Community//

A Bailout Plan for a Country in Pain

Alongside the demise of the old job market, a new scope of jobs will emerge.

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Wearing protective masks and gloves in the time of COVID-19, volunteers help prepare and distribute donated food to people seeking assistance at St. Finbar Catholic Church, in the Brooklyn borough of New York, NY, May 29, 2020. With enough food packages for 1500 individuals, Catholic Charities Brooklyn and Queens distributed food to those suffering from food insecurities caused by the impact of the Coronavirus pandemic and Its effect on the economy. (Anthony Behar/Sipa USA)No Use UK. No Use Germany.
Wearing protective masks and gloves in the time of COVID-19, volunteers help prepare and distribute donated food to people seeking assistance at St. Finbar Catholic Church, in the Brooklyn borough of New York, NY, May 29, 2020. With enough food packages for 1500 individuals, Catholic Charities Brooklyn and Queens distributed food to those suffering from food insecurities caused by the impact of the Coronavirus pandemic and Its effect on the economy. (Anthony Behar/Sipa USA)No Use UK. No Use Germany.

Look around, we need a bailout plan, and we need it fast. COVID-19 is winning on all fronts, the economy is crashing, anxiety is rising, and aggression is winning. But there are things we can do, if we have the guts, gumption, and grit.

First, we need to free the world from the illusion that the coronavirus is a passing phase. It is here to stay. It may not remain the coronavirus that we know today, but its quelling impact on the capitalistic world we’ve known for generations will remain. So whether we like it or not, capitalism as we know it is over, and the sooner we get over the withdrawal phase, the better.

Alongside the shift in the job market, society will transform its values from admiration of the powerful and narcissistic to esteem for the empowering and altruistic.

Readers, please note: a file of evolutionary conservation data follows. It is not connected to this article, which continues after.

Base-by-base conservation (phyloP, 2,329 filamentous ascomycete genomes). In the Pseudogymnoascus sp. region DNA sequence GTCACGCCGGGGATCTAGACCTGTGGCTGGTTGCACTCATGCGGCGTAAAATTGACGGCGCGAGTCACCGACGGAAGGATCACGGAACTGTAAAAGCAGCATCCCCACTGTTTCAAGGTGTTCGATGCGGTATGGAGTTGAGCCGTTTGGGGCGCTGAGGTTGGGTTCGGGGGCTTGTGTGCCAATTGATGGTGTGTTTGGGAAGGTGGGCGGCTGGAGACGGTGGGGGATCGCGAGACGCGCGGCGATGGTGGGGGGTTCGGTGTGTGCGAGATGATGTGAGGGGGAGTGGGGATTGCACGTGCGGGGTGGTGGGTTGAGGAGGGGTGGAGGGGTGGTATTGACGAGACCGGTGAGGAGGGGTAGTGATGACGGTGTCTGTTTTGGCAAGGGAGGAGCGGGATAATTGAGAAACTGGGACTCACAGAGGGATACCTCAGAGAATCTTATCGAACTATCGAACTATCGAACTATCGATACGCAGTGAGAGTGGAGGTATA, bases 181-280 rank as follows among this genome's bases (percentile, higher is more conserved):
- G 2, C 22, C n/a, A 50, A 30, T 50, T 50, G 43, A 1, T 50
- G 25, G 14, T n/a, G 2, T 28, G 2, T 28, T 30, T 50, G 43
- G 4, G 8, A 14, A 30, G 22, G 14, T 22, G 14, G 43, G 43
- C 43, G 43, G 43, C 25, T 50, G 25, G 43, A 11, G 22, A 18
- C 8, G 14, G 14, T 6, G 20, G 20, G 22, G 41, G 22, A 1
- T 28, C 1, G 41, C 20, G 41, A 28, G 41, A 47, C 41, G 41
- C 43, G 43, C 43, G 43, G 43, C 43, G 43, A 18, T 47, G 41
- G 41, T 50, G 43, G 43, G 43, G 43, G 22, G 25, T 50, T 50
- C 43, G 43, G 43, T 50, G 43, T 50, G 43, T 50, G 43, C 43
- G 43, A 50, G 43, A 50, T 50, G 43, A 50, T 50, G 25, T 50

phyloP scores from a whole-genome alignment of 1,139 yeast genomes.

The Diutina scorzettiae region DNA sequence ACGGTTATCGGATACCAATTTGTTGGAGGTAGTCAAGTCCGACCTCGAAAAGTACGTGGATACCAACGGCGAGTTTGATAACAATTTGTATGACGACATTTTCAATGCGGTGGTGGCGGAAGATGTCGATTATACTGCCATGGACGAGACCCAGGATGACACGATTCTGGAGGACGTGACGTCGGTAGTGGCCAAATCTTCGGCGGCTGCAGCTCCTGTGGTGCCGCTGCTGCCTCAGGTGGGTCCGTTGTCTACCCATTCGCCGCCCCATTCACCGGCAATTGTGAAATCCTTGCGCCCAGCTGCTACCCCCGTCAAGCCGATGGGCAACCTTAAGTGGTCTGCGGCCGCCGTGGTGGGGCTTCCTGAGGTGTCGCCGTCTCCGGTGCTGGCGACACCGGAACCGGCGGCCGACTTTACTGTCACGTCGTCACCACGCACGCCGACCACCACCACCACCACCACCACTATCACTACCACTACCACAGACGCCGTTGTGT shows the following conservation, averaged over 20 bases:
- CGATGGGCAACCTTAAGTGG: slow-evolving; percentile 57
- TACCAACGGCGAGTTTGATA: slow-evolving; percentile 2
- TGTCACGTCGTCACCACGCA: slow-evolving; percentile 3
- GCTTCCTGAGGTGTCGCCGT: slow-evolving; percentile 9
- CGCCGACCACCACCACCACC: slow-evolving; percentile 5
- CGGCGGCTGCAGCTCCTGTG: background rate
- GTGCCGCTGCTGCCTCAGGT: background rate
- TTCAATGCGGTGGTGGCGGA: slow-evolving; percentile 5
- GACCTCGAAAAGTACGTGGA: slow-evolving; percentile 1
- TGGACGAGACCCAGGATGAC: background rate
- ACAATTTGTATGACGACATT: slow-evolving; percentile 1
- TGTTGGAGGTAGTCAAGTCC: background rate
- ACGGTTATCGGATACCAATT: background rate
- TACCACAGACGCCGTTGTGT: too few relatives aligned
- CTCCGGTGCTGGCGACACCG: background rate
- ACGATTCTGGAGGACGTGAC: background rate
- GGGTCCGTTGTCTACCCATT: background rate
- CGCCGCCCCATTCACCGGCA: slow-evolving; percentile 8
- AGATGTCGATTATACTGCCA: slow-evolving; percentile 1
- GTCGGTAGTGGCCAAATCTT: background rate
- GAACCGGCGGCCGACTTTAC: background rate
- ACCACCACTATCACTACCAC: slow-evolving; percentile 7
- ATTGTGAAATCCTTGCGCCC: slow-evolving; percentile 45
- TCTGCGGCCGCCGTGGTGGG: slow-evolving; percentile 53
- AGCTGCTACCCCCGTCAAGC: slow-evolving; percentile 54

Michael Laitman

Next, the majority of the job market that we know today will not survive the transition. Anything that is not essential for regular human sustenance will fade, though perhaps not immediately, and the remaining occupations will shrink in size and volume to a fraction of what they are today. Alongside the demise of the old job market, a new scope of jobs will emerge. The New York Times columnist Thomas Friedman referred to them as jobs that “create more value with hearts and between hearts.”

These jobs will be occupations that deal exclusively with bringing people together, increasing mutual responsibility within communities, mutual care and concern, and a sense of accountability and affinity even among strangers. To engage residents in the process, another aspect of this new social work will deal with providing knowledge about the shift that the world is going through. The information will be given via courses that will explain the nature of the change we’re going through, why all of a sudden the economy came crashing down, why we must be responsible for one another like never before, the benefits of such a change of mind and change of heart, and what would happen had we kept going the way we did until the outbreak of COVID-19. The two kinds of training—for enhancing solidarity and providing knowledge—will run side by side and will keep people busy at least as many hours as they would be occupied had they kept working as before, perhaps minus transit time.

Third, the transition period between the capitalist era and the new era must be as short as possible. Human nature loves rest and becomes accustomed to it almost instantaneously. As a result, if people stay home idly for more than a few months, they will begin to lose their ability to commit. Once they are in that state, it will be virtually impossible to train them and make them productive for society, and they will remain a weight on the back of society.

Fourth, alongside the shift in the job market, society will transform its values from admiration of the powerful and narcissistic to esteem for the empowering and altruistic. This will not be a society that worships superheroes, but one that honors those who bring it together in solidarity.

Fifth, preparing the next generation for life in the new world will require changes in the approach to learning, teaching, communication between teachers and students, and between students and students. As in society, so at school, the most commended students will be those who excel in helping their peers work together. The idea isn’t a novel one; it’s been around for more than a decade. Perhaps the best expression of the practicality of collaborative learning is a quote that patent lawyer Lawrence Ebert J.D. found in an essay about high-school cheating: “In no industry is collaboration considered cheating. Only in school is this a problem. What are we teaching our kids?”

We have very little time to make the change. COVID-19 is pressing and old certainties are crumbling. Fringe groups have become mainstream and extremities the norm. If the bailout plan begins without delay, it can take us across the water to the other bank in relative calm and safety. If we let the current carry us where it is going, we will drown.

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